QD technology and market prospects in the sectors of space exploration, biomedicine, defense, and security

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dc.contributor.author Charitidis, CA en
dc.contributor.author Golnas, A en
dc.contributor.author Chouliaras, F en
dc.contributor.author Arpatzanis, N en
dc.contributor.author Dimitriadis, CA en
dc.contributor.author Lee, JI en
dc.contributor.author Bakolias, C en
dc.date.accessioned 2014-03-01T02:45:45Z
dc.date.available 2014-03-01T02:45:45Z
dc.date.issued 2008 en
dc.identifier.issn 18626351 en
dc.identifier.uri http://hdl.handle.net/123456789/32368
dc.subject.other Bandgap engineerings en
dc.subject.other Carrier confinements en
dc.subject.other Critical components en
dc.subject.other Cutoff wavelengths en
dc.subject.other Detectivity en
dc.subject.other Diagnostic tools en
dc.subject.other Fabrication processes en
dc.subject.other High operating temperatures en
dc.subject.other Higher temperatures en
dc.subject.other Imaging applications en
dc.subject.other Market prospects en
dc.subject.other Nano materials en
dc.subject.other Quantum computing en
dc.subject.other Quantum dot infrared photodetectors en
dc.subject.other Quantum dots en
dc.subject.other Secure electronic transactions en
dc.subject.other Space explorations en
dc.subject.other Cryptography en
dc.subject.other Data processing en
dc.subject.other Medical imaging en
dc.subject.other Military applications en
dc.subject.other Nanoelectronics en
dc.subject.other Nanostructured materials en
dc.subject.other Nanotechnology en
dc.subject.other Optical communication en
dc.subject.other Optical waveguides en
dc.subject.other Optoelectronic devices en
dc.subject.other Photodetectors en
dc.subject.other Quantum computers en
dc.subject.other Quantum electronics en
dc.subject.other Quantum optics en
dc.subject.other Space research en
dc.subject.other Three dimensional en
dc.subject.other Semiconductor quantum dots en
dc.title QD technology and market prospects in the sectors of space exploration, biomedicine, defense, and security en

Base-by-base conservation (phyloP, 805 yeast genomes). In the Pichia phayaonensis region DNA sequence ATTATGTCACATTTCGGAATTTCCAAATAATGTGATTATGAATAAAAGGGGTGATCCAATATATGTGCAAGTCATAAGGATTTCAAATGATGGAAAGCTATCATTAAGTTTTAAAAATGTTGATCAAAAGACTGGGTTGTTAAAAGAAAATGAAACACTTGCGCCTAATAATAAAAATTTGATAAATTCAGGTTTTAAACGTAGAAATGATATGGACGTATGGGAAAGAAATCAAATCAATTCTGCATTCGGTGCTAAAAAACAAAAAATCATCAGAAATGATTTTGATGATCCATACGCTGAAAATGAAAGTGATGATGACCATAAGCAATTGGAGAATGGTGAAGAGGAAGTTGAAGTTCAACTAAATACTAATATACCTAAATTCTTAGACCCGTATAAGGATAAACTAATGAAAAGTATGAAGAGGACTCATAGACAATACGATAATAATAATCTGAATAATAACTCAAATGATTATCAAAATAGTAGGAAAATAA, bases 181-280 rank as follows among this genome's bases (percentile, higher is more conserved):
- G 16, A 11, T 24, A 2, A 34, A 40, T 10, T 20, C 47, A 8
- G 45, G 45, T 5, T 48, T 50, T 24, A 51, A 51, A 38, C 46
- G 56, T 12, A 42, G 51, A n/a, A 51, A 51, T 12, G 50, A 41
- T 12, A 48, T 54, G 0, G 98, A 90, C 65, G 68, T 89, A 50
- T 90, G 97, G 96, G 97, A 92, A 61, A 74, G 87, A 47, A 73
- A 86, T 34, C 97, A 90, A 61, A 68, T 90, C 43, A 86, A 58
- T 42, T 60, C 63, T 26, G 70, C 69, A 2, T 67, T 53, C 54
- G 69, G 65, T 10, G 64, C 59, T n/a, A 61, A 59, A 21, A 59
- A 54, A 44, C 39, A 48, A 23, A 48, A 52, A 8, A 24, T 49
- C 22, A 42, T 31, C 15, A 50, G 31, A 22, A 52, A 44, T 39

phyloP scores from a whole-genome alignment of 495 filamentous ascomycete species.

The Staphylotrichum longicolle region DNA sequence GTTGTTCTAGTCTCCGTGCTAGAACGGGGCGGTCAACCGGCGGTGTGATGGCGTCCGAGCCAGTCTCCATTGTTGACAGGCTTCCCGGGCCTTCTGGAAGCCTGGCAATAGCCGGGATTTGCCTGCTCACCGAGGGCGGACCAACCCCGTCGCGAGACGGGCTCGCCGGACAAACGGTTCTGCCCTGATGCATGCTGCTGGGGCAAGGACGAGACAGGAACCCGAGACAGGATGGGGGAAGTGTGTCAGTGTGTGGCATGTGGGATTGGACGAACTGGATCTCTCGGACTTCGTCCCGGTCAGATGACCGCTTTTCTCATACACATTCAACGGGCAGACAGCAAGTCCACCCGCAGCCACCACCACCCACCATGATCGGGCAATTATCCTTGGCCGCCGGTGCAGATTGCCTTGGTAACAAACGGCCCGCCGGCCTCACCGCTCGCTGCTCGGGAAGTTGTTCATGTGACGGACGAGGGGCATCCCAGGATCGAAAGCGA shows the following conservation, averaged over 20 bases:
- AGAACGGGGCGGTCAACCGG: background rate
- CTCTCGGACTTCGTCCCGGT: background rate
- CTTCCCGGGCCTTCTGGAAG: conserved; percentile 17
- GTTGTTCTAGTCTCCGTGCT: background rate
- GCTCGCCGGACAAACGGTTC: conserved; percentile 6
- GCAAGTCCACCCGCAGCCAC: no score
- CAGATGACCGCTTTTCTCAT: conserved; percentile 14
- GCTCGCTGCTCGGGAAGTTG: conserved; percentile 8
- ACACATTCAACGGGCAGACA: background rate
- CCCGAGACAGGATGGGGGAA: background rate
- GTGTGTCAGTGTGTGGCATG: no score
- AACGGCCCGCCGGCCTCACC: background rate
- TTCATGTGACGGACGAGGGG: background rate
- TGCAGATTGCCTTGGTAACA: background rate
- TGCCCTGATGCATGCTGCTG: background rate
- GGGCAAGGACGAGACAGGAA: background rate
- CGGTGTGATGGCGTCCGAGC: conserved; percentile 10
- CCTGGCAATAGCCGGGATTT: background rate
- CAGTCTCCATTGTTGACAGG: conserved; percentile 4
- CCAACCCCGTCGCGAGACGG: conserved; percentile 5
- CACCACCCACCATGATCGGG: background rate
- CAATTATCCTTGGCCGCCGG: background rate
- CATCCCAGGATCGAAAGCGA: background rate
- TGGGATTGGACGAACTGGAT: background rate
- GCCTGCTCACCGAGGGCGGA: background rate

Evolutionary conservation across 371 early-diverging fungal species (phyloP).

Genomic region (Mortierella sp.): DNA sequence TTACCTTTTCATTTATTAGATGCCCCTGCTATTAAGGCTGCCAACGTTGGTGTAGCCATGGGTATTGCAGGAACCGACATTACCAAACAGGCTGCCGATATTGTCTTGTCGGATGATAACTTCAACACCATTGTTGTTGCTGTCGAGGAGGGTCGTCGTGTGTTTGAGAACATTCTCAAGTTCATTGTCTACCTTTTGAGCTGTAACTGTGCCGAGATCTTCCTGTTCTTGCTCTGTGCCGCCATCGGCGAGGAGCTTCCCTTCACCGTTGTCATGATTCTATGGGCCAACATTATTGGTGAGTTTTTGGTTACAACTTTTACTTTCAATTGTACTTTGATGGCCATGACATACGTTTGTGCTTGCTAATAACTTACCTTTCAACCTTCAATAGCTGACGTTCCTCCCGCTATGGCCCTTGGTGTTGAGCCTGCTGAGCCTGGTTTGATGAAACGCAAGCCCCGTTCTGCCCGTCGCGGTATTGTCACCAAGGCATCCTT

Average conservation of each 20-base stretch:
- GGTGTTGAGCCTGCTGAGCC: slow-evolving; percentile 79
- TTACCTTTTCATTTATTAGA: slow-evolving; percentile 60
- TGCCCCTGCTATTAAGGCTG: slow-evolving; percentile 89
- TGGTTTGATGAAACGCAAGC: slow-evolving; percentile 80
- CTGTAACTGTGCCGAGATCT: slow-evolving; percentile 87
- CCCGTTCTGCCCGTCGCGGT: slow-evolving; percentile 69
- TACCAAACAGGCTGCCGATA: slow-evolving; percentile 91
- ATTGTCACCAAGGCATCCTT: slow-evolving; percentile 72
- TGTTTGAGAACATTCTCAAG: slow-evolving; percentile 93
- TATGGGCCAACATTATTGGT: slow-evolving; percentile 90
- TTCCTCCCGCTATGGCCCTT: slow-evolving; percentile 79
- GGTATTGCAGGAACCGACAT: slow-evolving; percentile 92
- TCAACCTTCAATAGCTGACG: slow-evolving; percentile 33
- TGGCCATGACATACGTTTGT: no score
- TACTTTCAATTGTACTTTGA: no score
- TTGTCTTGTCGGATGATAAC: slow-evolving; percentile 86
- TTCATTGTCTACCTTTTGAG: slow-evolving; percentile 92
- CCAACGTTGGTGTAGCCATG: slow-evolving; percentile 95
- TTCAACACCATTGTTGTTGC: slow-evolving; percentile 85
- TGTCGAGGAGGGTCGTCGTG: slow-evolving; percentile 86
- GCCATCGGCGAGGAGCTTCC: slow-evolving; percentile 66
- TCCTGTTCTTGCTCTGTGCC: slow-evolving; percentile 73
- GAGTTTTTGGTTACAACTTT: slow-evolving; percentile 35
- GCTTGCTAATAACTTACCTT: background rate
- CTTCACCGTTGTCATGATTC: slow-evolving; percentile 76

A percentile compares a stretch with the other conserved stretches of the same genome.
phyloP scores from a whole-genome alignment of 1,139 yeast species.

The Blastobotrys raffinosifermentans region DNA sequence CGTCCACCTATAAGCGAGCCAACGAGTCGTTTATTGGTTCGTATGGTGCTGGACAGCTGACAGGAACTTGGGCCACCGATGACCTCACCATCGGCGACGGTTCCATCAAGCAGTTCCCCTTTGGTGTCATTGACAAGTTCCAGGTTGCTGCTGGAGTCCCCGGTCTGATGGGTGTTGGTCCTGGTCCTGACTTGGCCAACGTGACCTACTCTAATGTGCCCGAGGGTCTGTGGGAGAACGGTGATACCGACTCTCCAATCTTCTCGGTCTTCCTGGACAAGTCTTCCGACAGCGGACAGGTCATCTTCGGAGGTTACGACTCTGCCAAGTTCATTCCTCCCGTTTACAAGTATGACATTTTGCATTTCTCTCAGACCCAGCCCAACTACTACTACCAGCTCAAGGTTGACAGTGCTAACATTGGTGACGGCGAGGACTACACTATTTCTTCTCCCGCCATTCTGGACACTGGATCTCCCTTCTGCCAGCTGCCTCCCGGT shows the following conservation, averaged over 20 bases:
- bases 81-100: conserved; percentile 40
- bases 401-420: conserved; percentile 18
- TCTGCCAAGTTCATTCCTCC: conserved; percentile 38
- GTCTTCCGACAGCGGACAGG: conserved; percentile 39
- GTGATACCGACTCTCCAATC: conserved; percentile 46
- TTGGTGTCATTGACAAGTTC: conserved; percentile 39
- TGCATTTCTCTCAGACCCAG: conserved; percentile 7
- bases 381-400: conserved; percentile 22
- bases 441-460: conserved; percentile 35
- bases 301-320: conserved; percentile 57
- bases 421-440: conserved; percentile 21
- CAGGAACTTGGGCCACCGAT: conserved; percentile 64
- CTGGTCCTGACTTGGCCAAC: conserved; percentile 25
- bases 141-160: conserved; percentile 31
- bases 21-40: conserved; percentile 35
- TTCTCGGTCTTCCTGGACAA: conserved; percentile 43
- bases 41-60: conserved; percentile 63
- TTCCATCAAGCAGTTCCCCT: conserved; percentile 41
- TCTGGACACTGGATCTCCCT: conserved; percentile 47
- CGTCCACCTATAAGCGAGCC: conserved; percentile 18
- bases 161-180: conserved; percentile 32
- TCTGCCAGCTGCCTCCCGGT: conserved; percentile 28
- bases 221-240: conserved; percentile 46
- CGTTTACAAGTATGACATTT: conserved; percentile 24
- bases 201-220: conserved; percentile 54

heal.type conferenceItem en
heal.identifier.primary 10.1002/pssc.200780123 en
heal.identifier.secondary http://dx.doi.org/10.1002/pssc.200780123 en
heal.publicationDate 2008 en
heal.abstract Quantum dots (QD) are a unique subset of nanomaterials characterized by their extraordinary quantum confinement behaviour. Even though the quantum dot industry is still in its infancy with revenues now reaching $10 million, it is expected to surpass $500 million in 2009. However, in order to leverage the full potential of the QD technology, new fabrication processes must be developed to attain high detectivity and high operating temperature (HOT) photodetector devices. The Quantum Dot Infrared Photodetectors (QDIPs) possess an immense potential for civilian and military applications due to the distinct characteristics stemming from their dimensionality - which provides 3D carrier confinement and the capacity for normal-incidence detection - and their amenability to bandgap engineering - which allows tailoring the peak and cutoff wavelengths according to custom needs. The QDIPs, especially when optimized to operate at higher temperatures, can become critical components in space exploration, defence and security, optical communication, quantum computing and cryptography, and medical imaging applications. Robust and reliable solutions for these fields will command a premium position in the marketplace as by responding to the societal need for secure electronic transactions, exponentially faster data processing, and higher quality diagnostic tools. © 2008 WILEY-VCH Verlag GmbH & Co. KGaA. en
heal.journalName Physica Status Solidi (C) Current Topics in Solid State Physics en
dc.identifier.doi 10.1002/pssc.200780123 en
dc.identifier.volume 5 en
dc.identifier.issue 12 en
dc.identifier.spage 3872 en
dc.identifier.epage 3876 en

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